The Subject Way

Our subject has a ‘Subject Way’ at the heart of it. Our Subject Way is designed to help students become young subject specialists. The Subject Way has two main purposes:

Firstly, to teach students the vital skills they need to achieve their full potential and gain the very best grades they can. Secondly, to teach students how each subject relates to the wider world, incorporating the life skills they will learn.

It is our belief that knowing how what you learn links to the wider world brings a subject to life and therefore improves overall understanding and engagement.

Long Term Plans

Term 1Term 2, Half Term 1Term 2, Half Term 2Term 3, Half Term 1Term 3, Half Term 2
During Term 1, students are introduced to the new economic terminology and basic concepts that they will study in more depth throughout the GCSE course. They will begin by learning the difference between Microeconomics and Macroeconomics. Students will be able to explain in detail how Economics affects aspects of their daily lives, such as exchanging foreign currency for their holidays and how taxation impacts their family’s disposable income used for their leisure activities and hobbies.Students will first learn about the nature of economic activity, production, economic choices and the factors of production. On the other side of the course, in macroeconomic, students will be able to calculate interest rates on loans, mortgages and credit cards and understand the consequences of a change in the interest rate.Students will be introduced to the role of markets, the theory of resource allocation and what specialisation means. Students also get the opportunity to explore government activity, such as the types of taxes and where the government spends their money.Quantitative skills are introduced into microeconomics this term with calculations on determining prices and the theory of demand and supply as represented by an important diagram. In macroeconomics, students are introduced to the first government objective; economic growth.Students learn about the different types of goods; such as complements or substitutes in microeconomics. On the other side of the course, unemployment is studied as the second government objective and students learn about the types, causes and costs to the UK.
Term 1, Half Term 1Term 1, Half Term 2Term 2, Half Term 1Term 2, Half Term 2Term 3, Half Term 1Term 3, Half Term 2
Students learn how to calculate and interpret price elasticities on demand and supply, as well as studying the final government objectives; inflation and balance of payments.The next topic in microeconomics is production, costs, revenue and profit which consists of new calculations, diagrams and analysis. On the other side of the course, students explore the distribution of income and wealth in the UK and less developed countries.Students here will understand the importance of productivity and the theory behind economies of scale. In macroeconomics, students are introduced to the first government policy of fiscal policy. They will learn the meaning of a budget deficit, as well as develop analytical skills to link the policy to each of the government objectives.Mock revision and feedback.Students will begin by completing a research project on real-life business to learn about the characteristics of competitive markets and understand how they impact consumers and producers in terms of choice and prices. The final government policies are studied in macroeconomics; monetary policy and supply-side policies.Students will undertake a micro and macro style project across both sets of lessons. Here students will work for the government and deliver formal presentations on achieving Target 2.0.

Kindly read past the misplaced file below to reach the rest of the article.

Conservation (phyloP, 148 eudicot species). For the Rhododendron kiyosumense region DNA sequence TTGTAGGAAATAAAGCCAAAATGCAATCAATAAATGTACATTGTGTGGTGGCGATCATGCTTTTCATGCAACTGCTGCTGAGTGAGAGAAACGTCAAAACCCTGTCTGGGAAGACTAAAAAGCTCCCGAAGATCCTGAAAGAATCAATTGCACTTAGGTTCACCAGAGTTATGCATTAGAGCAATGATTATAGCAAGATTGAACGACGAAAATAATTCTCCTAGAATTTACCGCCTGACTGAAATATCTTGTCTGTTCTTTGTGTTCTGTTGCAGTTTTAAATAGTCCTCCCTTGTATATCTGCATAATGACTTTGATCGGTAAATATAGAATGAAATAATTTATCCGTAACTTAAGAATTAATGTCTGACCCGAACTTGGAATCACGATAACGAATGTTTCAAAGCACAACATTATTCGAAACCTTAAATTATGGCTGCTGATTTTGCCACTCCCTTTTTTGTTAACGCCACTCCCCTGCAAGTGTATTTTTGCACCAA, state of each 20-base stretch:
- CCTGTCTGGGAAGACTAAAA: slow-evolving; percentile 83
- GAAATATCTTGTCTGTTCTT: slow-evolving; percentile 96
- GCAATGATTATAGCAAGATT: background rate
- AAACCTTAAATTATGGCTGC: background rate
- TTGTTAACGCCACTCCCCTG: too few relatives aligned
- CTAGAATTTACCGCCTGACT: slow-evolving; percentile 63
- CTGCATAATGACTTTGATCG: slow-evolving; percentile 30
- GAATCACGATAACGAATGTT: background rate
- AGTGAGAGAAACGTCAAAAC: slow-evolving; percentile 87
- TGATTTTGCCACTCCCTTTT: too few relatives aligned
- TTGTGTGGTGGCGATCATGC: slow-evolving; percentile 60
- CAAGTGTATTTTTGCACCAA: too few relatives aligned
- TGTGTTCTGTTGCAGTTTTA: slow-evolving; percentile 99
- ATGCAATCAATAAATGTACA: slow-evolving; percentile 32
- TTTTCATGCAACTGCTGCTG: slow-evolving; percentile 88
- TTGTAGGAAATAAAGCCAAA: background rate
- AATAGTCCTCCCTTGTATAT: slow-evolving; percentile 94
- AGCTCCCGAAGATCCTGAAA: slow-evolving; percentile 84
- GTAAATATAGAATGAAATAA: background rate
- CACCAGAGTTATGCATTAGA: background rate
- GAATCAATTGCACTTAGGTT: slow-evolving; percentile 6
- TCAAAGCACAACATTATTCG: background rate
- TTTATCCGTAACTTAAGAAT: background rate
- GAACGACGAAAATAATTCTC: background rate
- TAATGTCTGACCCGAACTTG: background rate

Term 1, Half Term 1Term 1, Half Term 2Term 2, Half Term 1Term 2, Half Term 2Term 3, Half Term 1Term 3, Half Term 2
The causes and consequences of imperfect markets are studied at the beginning of Y11 where students learn about monopolies and oligopolies, as well as how wages are determined in the labour market. International trade is now introduced in macroeconomics, with students learning why trade is important and how the exchange rates are determined.Mock revision.The final microeconomic topic is studied; market failure. Here students will learn what market failure is and how the government can intervene. The role of money is studied in macroeconomics.Students finish learning the market failure topic with an understanding of what externalities are in production and consumption. Macroeconomics concludes with understanding the role of banks, including the purpose of the Bank of England.RevisionRevision